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ESG Factors Account for Half of Public-Sector Rating Actions – Moody’s

Governance the most frequently cited ESG factor, across all issuers, but pandemic brings social and environmental issues to the fore.

ESG factors were material credit consideration in half of 6,900-plus rating actions by Moody’s Investor Service affecting public-sector issuers globally in the 15 months ending Q1 2020.

Rating actions citing ESG considerations were present across government and business-like governmental sectors in more than 130 countries, with the level of exposure to certain ESG issues varying by sector and issuer.

Governance was the most frequently cited ESG factor, across all issuers, noted in approximately 3,500 rating actions from January 2019 to March 2020. Developing economy sovereigns saw the highest share of rating actions (94%) citing governance issues. Budget management was the most commonly mentioned governance consideration for government issuers (20%).

Environmental considerations were most frequently cited in rating actions among developing economy sovereigns (41%), followed by mass transit (20%) and developed economy sovereigns (!9%). Developing economy sovereigns are most exposed to the physical effects of climate change and tend to have smaller, less diversified economies that are more reliant on agriculture. Natural disasters were the most frequently cited environmental consideration for both government and business-like governmental issuers, with water shortages the second-most cited.

Social issues, particularly those concerning labour and income, were the most common for US state and local government rating actions, accounting for about two-thirds of actions taken during the 15-month period. Developing economy sovereigns were the sector with the highest share of rating actions that referenced social considerations at 66%, followed by developed economy sovereigns, at 63%.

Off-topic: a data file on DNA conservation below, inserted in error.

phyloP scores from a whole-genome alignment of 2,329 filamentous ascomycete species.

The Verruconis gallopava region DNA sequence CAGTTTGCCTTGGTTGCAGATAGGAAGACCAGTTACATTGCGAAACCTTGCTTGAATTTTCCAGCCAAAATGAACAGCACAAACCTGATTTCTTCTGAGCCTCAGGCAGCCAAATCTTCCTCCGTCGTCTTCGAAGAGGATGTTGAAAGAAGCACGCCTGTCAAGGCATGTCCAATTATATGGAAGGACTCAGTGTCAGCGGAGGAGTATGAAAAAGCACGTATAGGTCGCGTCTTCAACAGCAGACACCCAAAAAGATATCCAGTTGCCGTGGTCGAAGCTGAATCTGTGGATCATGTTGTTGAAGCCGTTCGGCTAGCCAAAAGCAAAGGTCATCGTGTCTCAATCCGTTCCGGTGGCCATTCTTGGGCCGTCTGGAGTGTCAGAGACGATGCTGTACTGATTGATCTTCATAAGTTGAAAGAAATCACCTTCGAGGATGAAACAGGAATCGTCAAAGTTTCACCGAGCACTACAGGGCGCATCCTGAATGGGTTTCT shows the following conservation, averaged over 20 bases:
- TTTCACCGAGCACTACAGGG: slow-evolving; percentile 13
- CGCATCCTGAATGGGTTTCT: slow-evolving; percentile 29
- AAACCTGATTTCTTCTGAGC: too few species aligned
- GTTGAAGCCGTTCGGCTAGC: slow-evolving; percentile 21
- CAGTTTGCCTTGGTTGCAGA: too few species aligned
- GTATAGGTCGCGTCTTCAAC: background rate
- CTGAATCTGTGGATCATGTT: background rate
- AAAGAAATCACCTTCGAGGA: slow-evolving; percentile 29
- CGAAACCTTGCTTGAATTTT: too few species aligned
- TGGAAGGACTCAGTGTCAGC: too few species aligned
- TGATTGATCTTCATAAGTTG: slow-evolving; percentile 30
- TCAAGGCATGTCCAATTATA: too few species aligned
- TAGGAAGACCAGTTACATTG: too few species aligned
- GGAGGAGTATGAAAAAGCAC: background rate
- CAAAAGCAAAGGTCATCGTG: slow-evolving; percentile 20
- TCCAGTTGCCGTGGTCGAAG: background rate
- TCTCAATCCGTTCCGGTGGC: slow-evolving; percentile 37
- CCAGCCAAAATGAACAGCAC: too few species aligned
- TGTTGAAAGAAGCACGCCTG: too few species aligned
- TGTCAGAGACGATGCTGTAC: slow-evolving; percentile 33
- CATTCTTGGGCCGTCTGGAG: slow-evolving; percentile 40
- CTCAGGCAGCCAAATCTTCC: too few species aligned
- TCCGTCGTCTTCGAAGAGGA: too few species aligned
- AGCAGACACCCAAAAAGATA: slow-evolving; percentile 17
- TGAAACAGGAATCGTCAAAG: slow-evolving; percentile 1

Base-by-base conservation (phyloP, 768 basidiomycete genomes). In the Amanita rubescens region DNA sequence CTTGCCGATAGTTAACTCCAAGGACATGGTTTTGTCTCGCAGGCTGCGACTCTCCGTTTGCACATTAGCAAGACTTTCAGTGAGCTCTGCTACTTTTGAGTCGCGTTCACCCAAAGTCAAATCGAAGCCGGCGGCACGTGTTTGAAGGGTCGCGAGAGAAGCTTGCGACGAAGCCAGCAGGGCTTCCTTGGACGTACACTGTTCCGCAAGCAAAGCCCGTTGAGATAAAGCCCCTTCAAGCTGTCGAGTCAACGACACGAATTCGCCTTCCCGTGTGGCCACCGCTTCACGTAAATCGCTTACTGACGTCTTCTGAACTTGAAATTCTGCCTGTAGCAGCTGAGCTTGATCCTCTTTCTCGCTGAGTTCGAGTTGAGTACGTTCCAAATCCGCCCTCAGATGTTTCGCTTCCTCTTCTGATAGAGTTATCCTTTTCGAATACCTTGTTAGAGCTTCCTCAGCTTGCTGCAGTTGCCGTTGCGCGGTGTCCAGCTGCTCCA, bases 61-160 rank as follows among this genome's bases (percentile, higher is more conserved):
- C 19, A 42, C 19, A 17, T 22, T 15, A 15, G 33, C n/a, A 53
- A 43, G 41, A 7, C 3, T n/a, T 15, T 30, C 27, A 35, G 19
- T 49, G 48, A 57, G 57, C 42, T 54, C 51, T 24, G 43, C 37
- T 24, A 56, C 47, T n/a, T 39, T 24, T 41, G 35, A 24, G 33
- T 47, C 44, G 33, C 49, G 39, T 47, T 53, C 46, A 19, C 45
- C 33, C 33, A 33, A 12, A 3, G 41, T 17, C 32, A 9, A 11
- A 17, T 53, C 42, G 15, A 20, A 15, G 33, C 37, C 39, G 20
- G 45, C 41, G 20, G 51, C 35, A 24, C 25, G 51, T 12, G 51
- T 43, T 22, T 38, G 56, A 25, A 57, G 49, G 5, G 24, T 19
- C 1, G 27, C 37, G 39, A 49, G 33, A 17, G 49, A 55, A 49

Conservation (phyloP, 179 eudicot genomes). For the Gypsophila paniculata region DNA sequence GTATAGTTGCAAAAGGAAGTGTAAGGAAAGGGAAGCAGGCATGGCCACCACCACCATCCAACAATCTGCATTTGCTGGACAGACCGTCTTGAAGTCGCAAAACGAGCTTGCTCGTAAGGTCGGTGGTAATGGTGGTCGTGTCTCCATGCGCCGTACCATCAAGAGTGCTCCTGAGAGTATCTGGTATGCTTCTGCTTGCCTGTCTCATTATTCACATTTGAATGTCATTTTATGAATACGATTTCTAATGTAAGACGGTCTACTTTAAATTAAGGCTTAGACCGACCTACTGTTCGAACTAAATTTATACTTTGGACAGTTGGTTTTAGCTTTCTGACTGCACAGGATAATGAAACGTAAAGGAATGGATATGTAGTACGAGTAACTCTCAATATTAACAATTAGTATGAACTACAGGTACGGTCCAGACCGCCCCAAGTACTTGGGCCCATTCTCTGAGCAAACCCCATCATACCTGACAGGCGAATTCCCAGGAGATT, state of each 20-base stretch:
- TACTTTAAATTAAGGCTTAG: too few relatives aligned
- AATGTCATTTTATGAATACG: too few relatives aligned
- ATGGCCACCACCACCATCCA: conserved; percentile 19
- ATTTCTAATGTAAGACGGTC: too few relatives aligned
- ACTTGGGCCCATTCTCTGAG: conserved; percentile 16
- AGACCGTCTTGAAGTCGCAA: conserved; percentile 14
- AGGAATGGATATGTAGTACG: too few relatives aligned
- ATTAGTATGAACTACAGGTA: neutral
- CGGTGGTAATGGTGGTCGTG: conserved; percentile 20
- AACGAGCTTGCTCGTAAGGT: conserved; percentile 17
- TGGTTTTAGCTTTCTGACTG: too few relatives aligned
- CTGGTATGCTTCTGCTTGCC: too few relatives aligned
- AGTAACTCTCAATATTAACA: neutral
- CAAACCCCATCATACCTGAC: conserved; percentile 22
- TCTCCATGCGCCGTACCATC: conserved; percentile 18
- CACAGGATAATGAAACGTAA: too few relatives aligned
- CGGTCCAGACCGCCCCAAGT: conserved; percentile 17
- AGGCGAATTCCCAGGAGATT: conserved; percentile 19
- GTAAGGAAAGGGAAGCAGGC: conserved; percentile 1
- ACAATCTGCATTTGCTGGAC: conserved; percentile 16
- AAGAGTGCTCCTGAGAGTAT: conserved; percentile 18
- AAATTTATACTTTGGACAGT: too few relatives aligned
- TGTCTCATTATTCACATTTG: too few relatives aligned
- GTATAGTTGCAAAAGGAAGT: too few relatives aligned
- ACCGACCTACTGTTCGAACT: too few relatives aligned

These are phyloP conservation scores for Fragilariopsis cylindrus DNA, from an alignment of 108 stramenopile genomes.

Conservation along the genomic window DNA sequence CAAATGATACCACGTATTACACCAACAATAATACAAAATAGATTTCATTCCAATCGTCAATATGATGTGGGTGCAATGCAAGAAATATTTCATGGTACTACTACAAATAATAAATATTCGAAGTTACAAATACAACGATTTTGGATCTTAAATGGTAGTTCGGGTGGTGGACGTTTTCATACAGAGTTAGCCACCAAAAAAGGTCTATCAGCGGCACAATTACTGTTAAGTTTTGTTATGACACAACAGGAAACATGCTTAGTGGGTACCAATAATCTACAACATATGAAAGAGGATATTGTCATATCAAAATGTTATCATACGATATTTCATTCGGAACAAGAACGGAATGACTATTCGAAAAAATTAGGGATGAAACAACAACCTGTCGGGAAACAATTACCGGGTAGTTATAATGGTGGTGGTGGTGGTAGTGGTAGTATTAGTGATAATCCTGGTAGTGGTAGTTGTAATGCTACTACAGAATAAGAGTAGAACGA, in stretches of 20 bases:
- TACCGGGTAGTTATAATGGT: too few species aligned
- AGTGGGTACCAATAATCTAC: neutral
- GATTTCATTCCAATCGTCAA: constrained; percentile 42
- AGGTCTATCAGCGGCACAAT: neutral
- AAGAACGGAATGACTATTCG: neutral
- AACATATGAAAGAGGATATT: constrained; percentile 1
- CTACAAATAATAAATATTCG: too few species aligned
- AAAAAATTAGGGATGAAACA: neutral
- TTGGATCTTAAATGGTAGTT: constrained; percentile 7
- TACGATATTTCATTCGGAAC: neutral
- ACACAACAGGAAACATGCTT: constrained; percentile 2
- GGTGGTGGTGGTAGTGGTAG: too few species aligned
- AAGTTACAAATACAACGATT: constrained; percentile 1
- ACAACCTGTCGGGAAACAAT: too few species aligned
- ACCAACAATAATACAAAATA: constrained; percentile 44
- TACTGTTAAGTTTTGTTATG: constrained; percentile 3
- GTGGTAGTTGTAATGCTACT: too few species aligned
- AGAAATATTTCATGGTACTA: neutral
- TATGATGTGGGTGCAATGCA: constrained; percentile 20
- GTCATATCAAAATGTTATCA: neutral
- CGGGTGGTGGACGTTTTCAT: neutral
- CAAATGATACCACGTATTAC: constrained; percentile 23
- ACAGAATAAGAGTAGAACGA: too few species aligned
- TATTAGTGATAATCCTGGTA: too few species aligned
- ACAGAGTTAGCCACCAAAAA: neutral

The credit implications of access to healthcare, housing and basic services, income inequality, educational attainment and crime rates are more pronounced for emerging market governments than advanced economy governments, the report stated.

“The prominence of social considerations in our public-sector rating actions highlights that social factors are a core component of government credit quality,” said Robard Williams, Senior Vice President at Moody’s. “Social issues such as health and safety, demographics, labor force, income and education drive key aspects of credit quality for public-sector issuers. While such issues most often pose credit risks, they can also be a source of credit strength.”

The overall direction of rating actions shifted from more positive in 2019 to more negative in the first quarter of 2020. Of the 3,452 public-sector rating actions that cited ESG risks as material, 12% announced positive rating actions and 10% announced negative rating actions. The remaining 78% were neutral. Rating directionality for public sector issuers took a negative turn in the first quarter of 2020, accelerating downwards in March, as the Covid-19 pandemic intensified.

According to Moody’s, the pandemic brought the credit materiality of social and environmental issues to the fore, as business-oriented governmental entities in sectors affected by the outbreak – such as airports, not-for-profit hospitals and higher education institutions – saw a significant increase in rating actions citing ESG issues.


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